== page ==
If we’d implemented mainstream liberal positions on these major issues, we might (might!) have prevented this economic collapse. In an absolute worst-case scenario, we would have entered this crisis in a position of much greater fiscal strength. We’d also be implementing the policies to end this crisis more quickly, and to prevent it from recurring in the future.

    At this point, it’s incredible that basic, effective, responsible governance is being painted as some kind of ideological extreme–a leftist plot. The plain fact is that the mainstream liberal position on every major fiscal issue of the past decade has been utterly vindicated by subsequent events.

    Yet somehow, it means absolutely nothing in our discourse! In Washington, they are still fetishizing “centrists” who are dangerously ignorant or wrong on policy. The same people who dangerously misguided our policy focus in the 00′s are now leading us down the path of deficit-mongering to a double-dip recession. And on the blogs we’re still reading postings by idiots who think macroeconomic policy is the same thing as a rich uncle.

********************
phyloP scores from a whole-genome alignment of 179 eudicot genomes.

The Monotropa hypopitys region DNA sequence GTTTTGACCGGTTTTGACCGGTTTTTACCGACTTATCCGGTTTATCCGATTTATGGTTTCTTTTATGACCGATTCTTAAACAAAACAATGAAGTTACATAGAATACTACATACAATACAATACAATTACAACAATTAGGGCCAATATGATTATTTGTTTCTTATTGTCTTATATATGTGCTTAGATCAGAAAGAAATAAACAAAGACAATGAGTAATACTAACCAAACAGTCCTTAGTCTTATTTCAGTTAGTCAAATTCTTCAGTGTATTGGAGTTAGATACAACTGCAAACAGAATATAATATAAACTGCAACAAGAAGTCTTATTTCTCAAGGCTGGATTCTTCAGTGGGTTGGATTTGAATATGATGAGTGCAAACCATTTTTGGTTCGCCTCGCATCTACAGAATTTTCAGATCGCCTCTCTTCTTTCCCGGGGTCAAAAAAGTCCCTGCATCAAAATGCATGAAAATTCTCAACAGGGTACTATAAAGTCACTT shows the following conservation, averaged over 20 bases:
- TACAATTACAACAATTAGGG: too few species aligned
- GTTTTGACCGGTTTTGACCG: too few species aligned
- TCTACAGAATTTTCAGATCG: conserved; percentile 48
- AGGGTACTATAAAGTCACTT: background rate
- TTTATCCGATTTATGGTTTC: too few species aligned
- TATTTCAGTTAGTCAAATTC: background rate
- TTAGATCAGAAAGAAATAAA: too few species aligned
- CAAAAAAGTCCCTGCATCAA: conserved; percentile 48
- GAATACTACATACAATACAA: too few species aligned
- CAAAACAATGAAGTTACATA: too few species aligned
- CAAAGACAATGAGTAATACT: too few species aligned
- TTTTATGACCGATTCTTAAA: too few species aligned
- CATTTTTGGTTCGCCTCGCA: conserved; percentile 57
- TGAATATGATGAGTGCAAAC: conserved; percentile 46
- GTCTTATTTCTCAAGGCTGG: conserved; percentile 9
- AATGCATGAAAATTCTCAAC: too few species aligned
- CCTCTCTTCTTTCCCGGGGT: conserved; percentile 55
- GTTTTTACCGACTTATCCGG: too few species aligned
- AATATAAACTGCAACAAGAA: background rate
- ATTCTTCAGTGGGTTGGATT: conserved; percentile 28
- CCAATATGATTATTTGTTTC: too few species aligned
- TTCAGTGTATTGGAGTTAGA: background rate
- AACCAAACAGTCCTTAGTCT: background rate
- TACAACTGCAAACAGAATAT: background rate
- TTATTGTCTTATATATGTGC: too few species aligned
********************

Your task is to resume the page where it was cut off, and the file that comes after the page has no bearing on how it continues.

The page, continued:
Isn’t it about time to put aside cheap Washington characterizations and actually listen to the people who were RIGHT about every major decision for the past 10 years?

  29. sparrowsfall says:

    >I can’t tell what motivates these new deficit hawks

    The same thing that’s motivated them for thirty years: The Reaganomics Strategy.

    Briefly put:

    Scream about fiscal conservatism and the deficit while simultaneously:

    Borrowing money from our kids and from abroad, and using the money to buy votes here with the world’s oldest political pander: “I’ll cut your taxes.”

    When Cheney said “Reagan proved that deficits don’t matter,” he wasn’t making an economic statement, (deficits obviously “matter”), but a political one.

    Voters love to wrap themselves in virtue by complaining about the deficit/debt, but when they hit the voting booth, they flip the switch for the one who promises to cut their taxes.

    It’s a brilliant strategy that’s worked spectacularly well for thirty years.

  30. flipspiceland says:

    BR: Why do you borrow and use this kind of politically correct obfuscation: ” unfunded tax cuts”.

    Taxes are taxes and you don’t fund them or unfund them. Knock it off.

    ~~~

    BR: I disagree: Spending is either paid for (or not) with revenues from taxes.